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Speech Technologies Seminar 2008
July 02, 2008
Organized by IBM Haifa Research Lab

Program Abstracts

Challenges of Speech Solutions in Call Centers
Nava Shaked, Manager, CRM & Call Center, IBM Israel

Implementing speech-based projects for call centers is a challenging task. We are often asked by our customers to enhance the efficiency of their current systems, while maximizing results with new implementations. We find that there are several challenges to be considered and taken into account, such as:

  • Managing the existing infrastructure and legacy systems, while introducing new technologies and processes
  • The business positioning of the marketing as opposed to the IT requirements, which are sometimes conflicting
  • VUI issues are no less important than the technology itself and can make the difference between a "good" and "bad" system.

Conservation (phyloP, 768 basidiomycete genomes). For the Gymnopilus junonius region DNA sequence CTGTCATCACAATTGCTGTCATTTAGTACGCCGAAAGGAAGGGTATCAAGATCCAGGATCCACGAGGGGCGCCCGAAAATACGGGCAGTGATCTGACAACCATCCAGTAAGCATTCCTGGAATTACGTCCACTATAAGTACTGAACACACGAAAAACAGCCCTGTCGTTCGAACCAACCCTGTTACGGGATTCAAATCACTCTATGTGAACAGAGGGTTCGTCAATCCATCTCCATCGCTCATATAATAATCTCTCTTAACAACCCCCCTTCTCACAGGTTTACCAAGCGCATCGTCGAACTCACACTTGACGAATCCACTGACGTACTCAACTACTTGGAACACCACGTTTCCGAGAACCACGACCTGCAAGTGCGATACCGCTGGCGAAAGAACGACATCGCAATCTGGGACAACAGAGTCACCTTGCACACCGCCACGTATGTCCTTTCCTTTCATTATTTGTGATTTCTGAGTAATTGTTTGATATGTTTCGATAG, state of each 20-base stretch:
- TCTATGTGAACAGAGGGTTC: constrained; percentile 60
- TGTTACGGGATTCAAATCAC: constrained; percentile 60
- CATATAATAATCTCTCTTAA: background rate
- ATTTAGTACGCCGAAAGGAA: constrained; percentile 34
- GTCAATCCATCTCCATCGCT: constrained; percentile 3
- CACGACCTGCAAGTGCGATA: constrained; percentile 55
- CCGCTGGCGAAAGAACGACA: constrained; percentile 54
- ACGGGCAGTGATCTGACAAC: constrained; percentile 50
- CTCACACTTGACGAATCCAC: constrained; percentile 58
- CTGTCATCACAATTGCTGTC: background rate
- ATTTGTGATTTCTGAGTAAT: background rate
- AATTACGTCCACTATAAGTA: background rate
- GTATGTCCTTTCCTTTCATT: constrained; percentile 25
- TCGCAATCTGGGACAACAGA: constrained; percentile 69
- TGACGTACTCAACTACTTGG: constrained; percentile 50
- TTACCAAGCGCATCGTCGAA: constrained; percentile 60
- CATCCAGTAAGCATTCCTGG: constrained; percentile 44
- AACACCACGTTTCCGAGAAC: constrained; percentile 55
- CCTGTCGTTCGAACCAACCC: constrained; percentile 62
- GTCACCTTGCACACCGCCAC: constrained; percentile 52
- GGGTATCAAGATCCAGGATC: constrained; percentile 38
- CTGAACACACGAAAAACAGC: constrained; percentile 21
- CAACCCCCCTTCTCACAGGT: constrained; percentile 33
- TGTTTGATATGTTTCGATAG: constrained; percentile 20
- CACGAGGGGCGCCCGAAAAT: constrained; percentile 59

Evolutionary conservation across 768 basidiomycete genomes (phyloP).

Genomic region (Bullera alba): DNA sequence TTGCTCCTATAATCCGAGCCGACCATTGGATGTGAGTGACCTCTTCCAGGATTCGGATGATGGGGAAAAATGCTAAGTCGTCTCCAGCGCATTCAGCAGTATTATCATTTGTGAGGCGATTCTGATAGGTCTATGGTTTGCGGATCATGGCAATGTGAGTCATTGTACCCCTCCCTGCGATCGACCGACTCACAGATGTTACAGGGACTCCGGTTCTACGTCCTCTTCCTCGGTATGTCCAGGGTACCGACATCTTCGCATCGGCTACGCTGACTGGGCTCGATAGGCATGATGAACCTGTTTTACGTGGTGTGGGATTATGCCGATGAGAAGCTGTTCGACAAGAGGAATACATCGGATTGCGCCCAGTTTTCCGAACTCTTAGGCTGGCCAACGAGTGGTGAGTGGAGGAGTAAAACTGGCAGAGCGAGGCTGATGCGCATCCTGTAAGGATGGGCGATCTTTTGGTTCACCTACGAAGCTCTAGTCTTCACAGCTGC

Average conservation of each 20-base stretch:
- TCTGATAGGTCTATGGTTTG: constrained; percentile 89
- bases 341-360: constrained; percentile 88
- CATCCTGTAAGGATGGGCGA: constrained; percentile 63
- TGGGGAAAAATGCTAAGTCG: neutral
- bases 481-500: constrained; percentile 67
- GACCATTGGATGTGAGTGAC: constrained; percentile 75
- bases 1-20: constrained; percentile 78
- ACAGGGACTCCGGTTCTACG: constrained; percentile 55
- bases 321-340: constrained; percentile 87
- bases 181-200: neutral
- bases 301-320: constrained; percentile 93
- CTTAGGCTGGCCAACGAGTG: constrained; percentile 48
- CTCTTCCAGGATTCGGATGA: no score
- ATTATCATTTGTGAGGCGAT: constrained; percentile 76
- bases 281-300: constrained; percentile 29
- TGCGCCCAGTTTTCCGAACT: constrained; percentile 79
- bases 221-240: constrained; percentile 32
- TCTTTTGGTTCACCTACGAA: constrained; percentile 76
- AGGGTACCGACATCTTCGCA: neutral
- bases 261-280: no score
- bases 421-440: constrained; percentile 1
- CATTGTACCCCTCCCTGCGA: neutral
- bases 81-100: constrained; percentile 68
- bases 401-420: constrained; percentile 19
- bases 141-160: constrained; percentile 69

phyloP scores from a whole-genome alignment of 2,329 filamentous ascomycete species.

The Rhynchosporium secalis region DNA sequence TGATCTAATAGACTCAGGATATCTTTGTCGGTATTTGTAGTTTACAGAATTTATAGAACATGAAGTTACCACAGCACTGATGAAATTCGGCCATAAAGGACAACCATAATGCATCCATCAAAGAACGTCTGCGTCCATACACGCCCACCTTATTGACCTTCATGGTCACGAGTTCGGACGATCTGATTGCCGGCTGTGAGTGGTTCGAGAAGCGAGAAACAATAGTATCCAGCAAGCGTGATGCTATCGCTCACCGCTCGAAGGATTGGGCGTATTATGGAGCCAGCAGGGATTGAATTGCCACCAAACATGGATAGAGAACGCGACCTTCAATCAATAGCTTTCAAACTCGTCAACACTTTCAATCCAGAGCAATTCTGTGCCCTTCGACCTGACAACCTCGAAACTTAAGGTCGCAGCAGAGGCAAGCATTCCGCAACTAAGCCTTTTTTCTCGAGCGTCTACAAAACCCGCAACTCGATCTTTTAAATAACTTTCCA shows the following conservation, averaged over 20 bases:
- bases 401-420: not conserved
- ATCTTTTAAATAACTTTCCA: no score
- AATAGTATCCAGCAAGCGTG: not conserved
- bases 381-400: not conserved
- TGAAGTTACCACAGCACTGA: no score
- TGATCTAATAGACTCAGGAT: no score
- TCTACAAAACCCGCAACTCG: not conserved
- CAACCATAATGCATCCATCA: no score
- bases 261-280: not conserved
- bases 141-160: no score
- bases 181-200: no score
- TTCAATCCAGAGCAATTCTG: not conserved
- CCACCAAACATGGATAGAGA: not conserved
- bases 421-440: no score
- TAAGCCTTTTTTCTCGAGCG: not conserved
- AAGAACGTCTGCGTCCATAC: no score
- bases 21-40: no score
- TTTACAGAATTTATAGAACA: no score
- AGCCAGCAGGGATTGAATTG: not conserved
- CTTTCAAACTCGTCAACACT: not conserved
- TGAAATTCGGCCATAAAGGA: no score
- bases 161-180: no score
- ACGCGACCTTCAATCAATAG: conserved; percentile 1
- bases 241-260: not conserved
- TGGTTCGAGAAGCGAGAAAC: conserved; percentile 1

• Combining more than one speech technology to handle business situations as well as regulation requirements, for example in speech recognition and speech biometrics. This sounds great but, what is the right way to effectively implement both?

This presentation will discuss these key challenges by illustrating real customer problems and address the issues faced with some solutions. A case will be made to take a more holistic approach when driving speech projects.

Actionable Intelligence via Speech Analytics
Ofer Shochet, Senior VP, VERINT

Over the past six years, speech analytics at the contact center have transitioned from an anecdotal and experimental initiative to a mainstream feature, deployed at hundreds of locations and analyzing the conversations of tens of thousands of customer representatives. In this presentation, we will demonstrate how speech analytics transforms recorded customer interactions from idle data to actionable intelligence. Based on real life experience, we will provide examples of how speech analytics is helping contact centers achieve their business goals.

Discriminative Keyword Spotting
Joseph Keshet, IDIAP